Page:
I would say a knowledgeable human being would want a mixture of weighted goals, and the flexibility to change the goals themselves, if the experience of reality warrants that.

Some goals many Americans share are: minimizing bubble/bust cycles; maximizing GDP growth over time; distributing GDP adequately so that every American has a good chance of having a good economic life, or minimizing poverty. Minimizing poverty would include protection for children, seniors, and disabled persons.

Many free market ideologists would not like that list of goals, since it almost implies some elements of socialism need to be applied. Some free-marketers would argue that their system is so wonderful that it actually does maximize GDP growth without cycles of busts or creating masses of poor people and criminals.

I would argue that you can't achieve those goals without a Federal Reserve trying to keep a rein on the money supply; mandatory Social Security; mandatory unemployment insurance; and programs for children.

That said, economies are complicated, and they change. Our data-driven economy of today is as different from the factory-led U.S. economy of the late 1940s (when every other nation's factories were still in splinters from World War II bombing campaigns) was from the mainly agricultural economy of the U.S. in the first half of the 1800's.

Long ago the world learned that free markets don't work in certain situations; the ideologists want us to forget the lessons of history. Industrial monopolies (as during the 1800's after the Civil War) tend to concentrate wealth in a few hands, but stifle growth of the economy as a whole. They stifle competition, which is supposed to be the engine of free-market economies. The monopolies were created naturally through competition, but once created they had a word for competition: "Ruinous." In the process of enriching a few capitalists they drain the resources of smaller businesses and consumers, leading to economic stagnation and recessions.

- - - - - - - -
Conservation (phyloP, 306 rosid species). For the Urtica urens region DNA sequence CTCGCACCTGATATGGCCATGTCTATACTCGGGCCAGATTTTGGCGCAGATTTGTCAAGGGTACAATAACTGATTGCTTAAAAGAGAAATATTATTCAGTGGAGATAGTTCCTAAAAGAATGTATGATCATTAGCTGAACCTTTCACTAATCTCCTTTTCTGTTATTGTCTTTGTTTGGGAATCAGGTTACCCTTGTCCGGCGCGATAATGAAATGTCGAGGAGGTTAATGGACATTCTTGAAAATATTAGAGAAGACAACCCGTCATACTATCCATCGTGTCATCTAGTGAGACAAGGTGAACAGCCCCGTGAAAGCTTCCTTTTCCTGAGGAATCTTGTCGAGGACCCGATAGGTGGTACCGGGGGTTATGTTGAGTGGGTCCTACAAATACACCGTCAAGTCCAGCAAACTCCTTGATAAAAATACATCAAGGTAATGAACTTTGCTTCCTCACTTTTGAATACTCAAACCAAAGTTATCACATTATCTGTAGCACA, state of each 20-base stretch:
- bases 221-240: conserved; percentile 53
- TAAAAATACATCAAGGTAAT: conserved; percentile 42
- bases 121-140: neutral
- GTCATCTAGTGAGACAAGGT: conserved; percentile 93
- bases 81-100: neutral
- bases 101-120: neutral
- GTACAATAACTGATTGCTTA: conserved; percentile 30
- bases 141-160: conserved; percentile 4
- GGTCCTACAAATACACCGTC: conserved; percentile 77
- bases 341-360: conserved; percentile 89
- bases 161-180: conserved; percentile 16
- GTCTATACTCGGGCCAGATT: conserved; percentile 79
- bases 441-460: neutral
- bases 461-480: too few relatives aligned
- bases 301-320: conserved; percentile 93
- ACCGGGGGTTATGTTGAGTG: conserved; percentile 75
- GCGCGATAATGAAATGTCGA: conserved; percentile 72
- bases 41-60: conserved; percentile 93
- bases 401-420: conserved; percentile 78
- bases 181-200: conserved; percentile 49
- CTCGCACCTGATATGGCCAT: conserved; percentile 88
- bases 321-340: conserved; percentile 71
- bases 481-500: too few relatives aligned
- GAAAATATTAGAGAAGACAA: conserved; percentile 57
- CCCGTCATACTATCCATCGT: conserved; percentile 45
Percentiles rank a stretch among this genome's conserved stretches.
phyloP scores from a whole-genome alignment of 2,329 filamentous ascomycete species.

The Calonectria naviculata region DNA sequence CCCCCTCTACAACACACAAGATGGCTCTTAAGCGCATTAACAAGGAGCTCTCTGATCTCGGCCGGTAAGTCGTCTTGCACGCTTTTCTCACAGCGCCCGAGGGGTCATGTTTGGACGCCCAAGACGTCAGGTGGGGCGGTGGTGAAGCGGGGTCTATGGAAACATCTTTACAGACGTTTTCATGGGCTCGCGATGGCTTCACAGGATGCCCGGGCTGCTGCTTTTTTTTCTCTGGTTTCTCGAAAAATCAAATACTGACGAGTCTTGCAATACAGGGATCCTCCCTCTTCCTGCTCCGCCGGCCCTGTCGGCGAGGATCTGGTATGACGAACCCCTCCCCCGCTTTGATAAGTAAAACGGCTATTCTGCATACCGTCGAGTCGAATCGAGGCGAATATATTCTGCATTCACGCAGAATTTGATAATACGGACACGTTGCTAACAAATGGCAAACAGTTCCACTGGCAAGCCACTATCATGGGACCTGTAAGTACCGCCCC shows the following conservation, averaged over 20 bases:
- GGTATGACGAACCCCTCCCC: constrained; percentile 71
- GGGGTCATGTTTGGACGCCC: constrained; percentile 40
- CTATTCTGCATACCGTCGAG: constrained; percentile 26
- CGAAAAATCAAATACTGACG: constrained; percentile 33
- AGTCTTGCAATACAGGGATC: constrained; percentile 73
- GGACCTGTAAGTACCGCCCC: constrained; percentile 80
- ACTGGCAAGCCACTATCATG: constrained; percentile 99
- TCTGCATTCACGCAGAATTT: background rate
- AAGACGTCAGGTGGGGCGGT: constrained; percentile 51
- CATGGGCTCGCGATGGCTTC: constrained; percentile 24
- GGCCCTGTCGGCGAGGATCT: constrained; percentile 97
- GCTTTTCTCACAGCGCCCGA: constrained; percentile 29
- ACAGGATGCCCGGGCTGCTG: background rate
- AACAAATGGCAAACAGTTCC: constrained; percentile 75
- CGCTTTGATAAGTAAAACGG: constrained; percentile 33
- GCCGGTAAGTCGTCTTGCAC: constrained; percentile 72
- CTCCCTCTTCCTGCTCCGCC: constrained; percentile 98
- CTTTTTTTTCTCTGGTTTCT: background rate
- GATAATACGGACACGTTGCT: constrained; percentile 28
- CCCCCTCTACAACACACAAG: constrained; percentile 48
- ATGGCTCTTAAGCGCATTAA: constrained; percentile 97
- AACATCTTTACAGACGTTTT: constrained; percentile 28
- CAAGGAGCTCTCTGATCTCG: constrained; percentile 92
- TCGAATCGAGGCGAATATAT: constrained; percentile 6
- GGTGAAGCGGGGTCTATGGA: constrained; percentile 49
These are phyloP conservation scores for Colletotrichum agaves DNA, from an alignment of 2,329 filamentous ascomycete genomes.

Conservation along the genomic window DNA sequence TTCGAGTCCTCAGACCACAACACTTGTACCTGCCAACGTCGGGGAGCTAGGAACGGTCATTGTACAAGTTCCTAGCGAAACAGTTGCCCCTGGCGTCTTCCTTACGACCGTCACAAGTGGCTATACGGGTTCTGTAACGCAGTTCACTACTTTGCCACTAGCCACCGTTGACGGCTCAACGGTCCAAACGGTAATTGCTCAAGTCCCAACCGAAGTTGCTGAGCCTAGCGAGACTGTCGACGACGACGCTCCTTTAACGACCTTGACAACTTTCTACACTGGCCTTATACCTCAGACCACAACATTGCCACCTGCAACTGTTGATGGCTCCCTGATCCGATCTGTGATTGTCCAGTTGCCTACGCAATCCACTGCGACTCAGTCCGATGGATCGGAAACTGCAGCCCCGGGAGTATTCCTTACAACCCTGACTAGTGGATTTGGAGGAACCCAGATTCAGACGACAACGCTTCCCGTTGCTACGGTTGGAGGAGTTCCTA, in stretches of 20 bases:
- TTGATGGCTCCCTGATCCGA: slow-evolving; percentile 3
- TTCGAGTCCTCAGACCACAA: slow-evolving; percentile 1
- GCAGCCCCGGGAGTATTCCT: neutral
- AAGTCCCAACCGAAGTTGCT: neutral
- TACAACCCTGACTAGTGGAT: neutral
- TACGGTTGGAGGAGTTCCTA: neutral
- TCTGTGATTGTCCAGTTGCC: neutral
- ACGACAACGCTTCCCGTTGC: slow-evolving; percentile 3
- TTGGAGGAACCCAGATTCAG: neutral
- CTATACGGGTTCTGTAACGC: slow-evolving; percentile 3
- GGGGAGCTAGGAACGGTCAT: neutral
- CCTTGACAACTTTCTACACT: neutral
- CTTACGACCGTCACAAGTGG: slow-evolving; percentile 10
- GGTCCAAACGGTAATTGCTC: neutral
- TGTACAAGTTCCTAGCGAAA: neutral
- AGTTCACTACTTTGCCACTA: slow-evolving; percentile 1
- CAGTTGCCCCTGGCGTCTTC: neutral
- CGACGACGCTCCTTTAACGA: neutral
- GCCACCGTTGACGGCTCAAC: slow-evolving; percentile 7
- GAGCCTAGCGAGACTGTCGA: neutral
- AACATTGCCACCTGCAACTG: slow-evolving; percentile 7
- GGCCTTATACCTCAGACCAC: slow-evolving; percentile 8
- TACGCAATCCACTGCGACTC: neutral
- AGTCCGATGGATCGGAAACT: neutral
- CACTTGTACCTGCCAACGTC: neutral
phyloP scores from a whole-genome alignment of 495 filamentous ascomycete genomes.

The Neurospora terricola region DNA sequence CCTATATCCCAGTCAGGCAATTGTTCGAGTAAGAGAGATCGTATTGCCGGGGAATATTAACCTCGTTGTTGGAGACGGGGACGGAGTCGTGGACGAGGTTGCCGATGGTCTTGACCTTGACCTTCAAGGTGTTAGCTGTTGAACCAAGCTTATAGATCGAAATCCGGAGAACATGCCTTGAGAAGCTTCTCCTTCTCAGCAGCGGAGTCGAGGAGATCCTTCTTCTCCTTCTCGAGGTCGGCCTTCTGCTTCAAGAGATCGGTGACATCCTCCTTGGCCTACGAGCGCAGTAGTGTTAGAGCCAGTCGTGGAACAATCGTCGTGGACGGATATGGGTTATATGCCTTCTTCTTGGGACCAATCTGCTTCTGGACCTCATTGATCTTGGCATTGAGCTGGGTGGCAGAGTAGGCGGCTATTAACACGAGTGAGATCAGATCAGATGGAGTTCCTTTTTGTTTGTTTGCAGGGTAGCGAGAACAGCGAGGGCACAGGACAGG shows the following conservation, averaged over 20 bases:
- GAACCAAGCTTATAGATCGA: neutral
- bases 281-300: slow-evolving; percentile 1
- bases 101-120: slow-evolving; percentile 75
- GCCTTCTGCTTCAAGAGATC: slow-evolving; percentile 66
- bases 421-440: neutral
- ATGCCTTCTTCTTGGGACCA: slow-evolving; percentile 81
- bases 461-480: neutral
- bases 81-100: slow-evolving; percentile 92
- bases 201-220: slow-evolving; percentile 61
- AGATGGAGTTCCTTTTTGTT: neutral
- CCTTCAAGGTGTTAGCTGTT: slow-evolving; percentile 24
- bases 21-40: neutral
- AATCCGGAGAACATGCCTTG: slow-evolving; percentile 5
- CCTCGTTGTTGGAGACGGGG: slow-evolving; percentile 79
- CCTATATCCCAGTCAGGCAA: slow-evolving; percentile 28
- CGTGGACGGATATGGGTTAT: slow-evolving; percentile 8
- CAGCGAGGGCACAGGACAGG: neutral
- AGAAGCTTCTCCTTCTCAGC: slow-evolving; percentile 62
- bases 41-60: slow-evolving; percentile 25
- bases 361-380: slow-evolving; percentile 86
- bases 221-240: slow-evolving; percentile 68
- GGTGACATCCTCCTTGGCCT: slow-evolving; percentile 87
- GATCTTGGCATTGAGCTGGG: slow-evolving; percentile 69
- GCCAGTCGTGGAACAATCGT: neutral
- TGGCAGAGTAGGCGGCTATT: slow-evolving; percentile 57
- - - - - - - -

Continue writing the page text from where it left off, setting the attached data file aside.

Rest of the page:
But suppose that you want long-term GDP growth, and don't care if a few people starve or die young from lack of medical care. Would that not then favor a pure free enterprise system, with government relegated to military matter and punishing anyone who dared to steal a loaf of bread?

Yes, according the the free market ideologists. But they ignore history. In the U.S. we mainly had free-market capitalism until 1933. The results should be examined in detail. There was GDP progress, but it came mostly in booms and busts. By 1933 most of the centuries' earlier gains were gone, down the drain because because there was nothing in place to put breaks on the downward plunge that started in 1929.

The New Deal did not work out all that well at first, either. It was war (selling to nations already at war until Pearl Harbor, then vast levels of deficit spending on our own war machine until we emerged as the leading world superpower) that got us out of the Depression. After that, however, some of the New Deal, let's call them what they are, Socialist, programs did dampen the boom and bust cycle. There were cycles, but on the whole I would argue that having a mixed system worked better than either pure free-market capitalism or pure socialism would have.

The question should not be whether we should have a capitalist or a socialist economic system. The question should be: which elements of each, working together, create the overall strongest economy?

But for voters, judging politicians, that would demand something that has often proven beyond their ken. It requires understanding complexity. It requires something more than regurgitating campaign ads. It requires independent thinking.

The same for economists. When an American economist reveals himself (or herself) as a pure free-market exponent, know you are dealing with a priest, not a scientist.

Monday, April 6, 2015

Shabaab: Monsters Made by the U.S.A.

Most people don't pay much attention to political news, most of the time. So they just think whatever the news story they happen to see (or hear) tells them to think. So they see there are monsters in our world, but they are often mistaken about how monsters are made.

There was a massacre of civilians, most of them students, in Kenya this last week. A few members of the Somali organization, Shabaab, killed nearly 150 people at the Garissa University College in Kenya on April 2, 2015.

It was a crime, a war crime, and a crime against humanity. It was about as terrible of behavior as humans can conduct, at that scale.